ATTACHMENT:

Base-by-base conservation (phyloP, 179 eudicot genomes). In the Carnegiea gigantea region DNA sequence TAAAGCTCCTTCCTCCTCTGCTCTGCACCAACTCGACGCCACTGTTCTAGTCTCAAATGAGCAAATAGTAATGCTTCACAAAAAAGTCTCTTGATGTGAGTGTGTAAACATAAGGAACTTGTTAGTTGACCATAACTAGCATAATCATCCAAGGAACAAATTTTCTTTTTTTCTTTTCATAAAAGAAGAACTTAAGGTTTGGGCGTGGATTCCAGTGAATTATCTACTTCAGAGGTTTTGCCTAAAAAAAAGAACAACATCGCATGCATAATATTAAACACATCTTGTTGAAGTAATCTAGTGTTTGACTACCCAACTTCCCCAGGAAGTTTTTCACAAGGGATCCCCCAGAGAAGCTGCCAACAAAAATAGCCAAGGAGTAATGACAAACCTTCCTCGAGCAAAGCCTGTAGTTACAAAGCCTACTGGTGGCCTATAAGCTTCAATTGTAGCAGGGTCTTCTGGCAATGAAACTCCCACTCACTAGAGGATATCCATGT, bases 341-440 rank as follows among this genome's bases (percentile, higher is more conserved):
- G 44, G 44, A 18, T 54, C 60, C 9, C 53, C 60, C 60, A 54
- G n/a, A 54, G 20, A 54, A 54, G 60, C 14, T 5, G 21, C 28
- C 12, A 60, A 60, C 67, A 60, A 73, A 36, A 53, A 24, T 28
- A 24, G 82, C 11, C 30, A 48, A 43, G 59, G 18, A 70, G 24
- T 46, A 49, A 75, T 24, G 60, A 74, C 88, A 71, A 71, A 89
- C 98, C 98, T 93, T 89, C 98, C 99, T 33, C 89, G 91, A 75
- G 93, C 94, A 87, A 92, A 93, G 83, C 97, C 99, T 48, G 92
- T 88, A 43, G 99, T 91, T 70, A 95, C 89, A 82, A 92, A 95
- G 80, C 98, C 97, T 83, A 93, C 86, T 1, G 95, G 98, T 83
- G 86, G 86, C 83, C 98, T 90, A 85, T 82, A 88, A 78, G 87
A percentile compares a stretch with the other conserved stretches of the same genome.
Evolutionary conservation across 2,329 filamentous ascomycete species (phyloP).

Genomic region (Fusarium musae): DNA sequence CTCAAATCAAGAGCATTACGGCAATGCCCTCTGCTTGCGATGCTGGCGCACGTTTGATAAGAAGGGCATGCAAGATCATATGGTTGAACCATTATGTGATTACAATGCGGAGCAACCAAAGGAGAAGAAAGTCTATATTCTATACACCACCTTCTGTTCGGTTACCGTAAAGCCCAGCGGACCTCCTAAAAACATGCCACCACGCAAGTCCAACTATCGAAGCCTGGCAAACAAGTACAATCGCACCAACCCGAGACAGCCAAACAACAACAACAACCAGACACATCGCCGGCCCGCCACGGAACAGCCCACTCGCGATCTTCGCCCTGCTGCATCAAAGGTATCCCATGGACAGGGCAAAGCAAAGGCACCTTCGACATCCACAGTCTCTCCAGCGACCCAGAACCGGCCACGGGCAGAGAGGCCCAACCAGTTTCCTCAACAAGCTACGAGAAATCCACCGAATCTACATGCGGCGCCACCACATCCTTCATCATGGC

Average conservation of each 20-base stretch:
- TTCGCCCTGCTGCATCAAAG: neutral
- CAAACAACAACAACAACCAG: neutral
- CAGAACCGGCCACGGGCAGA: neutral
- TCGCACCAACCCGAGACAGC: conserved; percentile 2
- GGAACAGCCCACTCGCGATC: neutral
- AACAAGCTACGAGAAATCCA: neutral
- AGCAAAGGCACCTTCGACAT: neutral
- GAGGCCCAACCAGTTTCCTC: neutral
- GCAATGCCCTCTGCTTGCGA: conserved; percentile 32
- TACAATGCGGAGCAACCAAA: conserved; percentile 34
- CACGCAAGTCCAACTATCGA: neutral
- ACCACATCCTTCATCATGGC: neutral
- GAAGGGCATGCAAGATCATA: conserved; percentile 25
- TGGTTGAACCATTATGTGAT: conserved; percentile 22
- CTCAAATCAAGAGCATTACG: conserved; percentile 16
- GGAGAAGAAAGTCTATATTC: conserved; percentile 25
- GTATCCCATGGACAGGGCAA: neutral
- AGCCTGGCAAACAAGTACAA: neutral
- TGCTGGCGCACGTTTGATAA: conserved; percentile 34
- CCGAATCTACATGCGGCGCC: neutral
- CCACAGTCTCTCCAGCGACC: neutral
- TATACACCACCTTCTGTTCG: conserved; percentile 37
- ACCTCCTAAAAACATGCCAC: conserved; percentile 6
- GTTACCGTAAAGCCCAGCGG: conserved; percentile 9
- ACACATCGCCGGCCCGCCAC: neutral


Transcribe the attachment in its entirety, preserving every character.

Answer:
Base-by-base conservation (phyloP, 179 eudicot genomes). In the Carnegiea gigantea region DNA sequence TAAAGCTCCTTCCTCCTCTGCTCTGCACCAACTCGACGCCACTGTTCTAGTCTCAAATGAGCAAATAGTAATGCTTCACAAAAAAGTCTCTTGATGTGAGTGTGTAAACATAAGGAACTTGTTAGTTGACCATAACTAGCATAATCATCCAAGGAACAAATTTTCTTTTTTTCTTTTCATAAAAGAAGAACTTAAGGTTTGGGCGTGGATTCCAGTGAATTATCTACTTCAGAGGTTTTGCCTAAAAAAAAGAACAACATCGCATGCATAATATTAAACACATCTTGTTGAAGTAATCTAGTGTTTGACTACCCAACTTCCCCAGGAAGTTTTTCACAAGGGATCCCCCAGAGAAGCTGCCAACAAAAATAGCCAAGGAGTAATGACAAACCTTCCTCGAGCAAAGCCTGTAGTTACAAAGCCTACTGGTGGCCTATAAGCTTCAATTGTAGCAGGGTCTTCTGGCAATGAAACTCCCACTCACTAGAGGATATCCATGT, bases 341-440 rank as follows among this genome's bases (percentile, higher is more conserved):
- G 44, G 44, A 18, T 54, C 60, C 9, C 53, C 60, C 60, A 54
- G n/a, A 54, G 20, A 54, A 54, G 60, C 14, T 5, G 21, C 28
- C 12, A 60, A 60, C 67, A 60, A 73, A 36, A 53, A 24, T 28
- A 24, G 82, C 11, C 30, A 48, A 43, G 59, G 18, A 70, G 24
- T 46, A 49, A 75, T 24, G 60, A 74, C 88, A 71, A 71, A 89
- C 98, C 98, T 93, T 89, C 98, C 99, T 33, C 89, G 91, A 75
- G 93, C 94, A 87, A 92, A 93, G 83, C 97, C 99, T 48, G 92
- T 88, A 43, G 99, T 91, T 70, A 95, C 89, A 82, A 92, A 95
- G 80, C 98, C 97, T 83, A 93, C 86, T 1, G 95, G 98, T 83
- G 86, G 86, C 83, C 98, T 90, A 85, T 82, A 88, A 78, G 87
A percentile compares a stretch with the other conserved stretches of the same genome.
Evolutionary conservation across 2,329 filamentous ascomycete species (phyloP).

Genomic region (Fusarium musae): DNA sequence CTCAAATCAAGAGCATTACGGCAATGCCCTCTGCTTGCGATGCTGGCGCACGTTTGATAAGAAGGGCATGCAAGATCATATGGTTGAACCATTATGTGATTACAATGCGGAGCAACCAAAGGAGAAGAAAGTCTATATTCTATACACCACCTTCTGTTCGGTTACCGTAAAGCCCAGCGGACCTCCTAAAAACATGCCACCACGCAAGTCCAACTATCGAAGCCTGGCAAACAAGTACAATCGCACCAACCCGAGACAGCCAAACAACAACAACAACCAGACACATCGCCGGCCCGCCACGGAACAGCCCACTCGCGATCTTCGCCCTGCTGCATCAAAGGTATCCCATGGACAGGGCAAAGCAAAGGCACCTTCGACATCCACAGTCTCTCCAGCGACCCAGAACCGGCCACGGGCAGAGAGGCCCAACCAGTTTCCTCAACAAGCTACGAGAAATCCACCGAATCTACATGCGGCGCCACCACATCCTTCATCATGGC

Average conservation of each 20-base stretch:
- TTCGCCCTGCTGCATCAAAG: neutral
- CAAACAACAACAACAACCAG: neutral
- CAGAACCGGCCACGGGCAGA: neutral
- TCGCACCAACCCGAGACAGC: conserved; percentile 2
- GGAACAGCCCACTCGCGATC: neutral
- AACAAGCTACGAGAAATCCA: neutral
- AGCAAAGGCACCTTCGACAT: neutral
- GAGGCCCAACCAGTTTCCTC: neutral
- GCAATGCCCTCTGCTTGCGA: conserved; percentile 32
- TACAATGCGGAGCAACCAAA: conserved; percentile 34
- CACGCAAGTCCAACTATCGA: neutral
- ACCACATCCTTCATCATGGC: neutral
- GAAGGGCATGCAAGATCATA: conserved; percentile 25
- TGGTTGAACCATTATGTGAT: conserved; percentile 22
- CTCAAATCAAGAGCATTACG: conserved; percentile 16
- GGAGAAGAAAGTCTATATTC: conserved; percentile 25
- GTATCCCATGGACAGGGCAA: neutral
- AGCCTGGCAAACAAGTACAA: neutral
- TGCTGGCGCACGTTTGATAA: conserved; percentile 34
- CCGAATCTACATGCGGCGCC: neutral
- CCACAGTCTCTCCAGCGACC: neutral
- TATACACCACCTTCTGTTCG: conserved; percentile 37
- ACCTCCTAAAAACATGCCAC: conserved; percentile 6
- GTTACCGTAAAGCCCAGCGG: conserved; percentile 9
- ACACATCGCCGGCCCGCCAC: neutral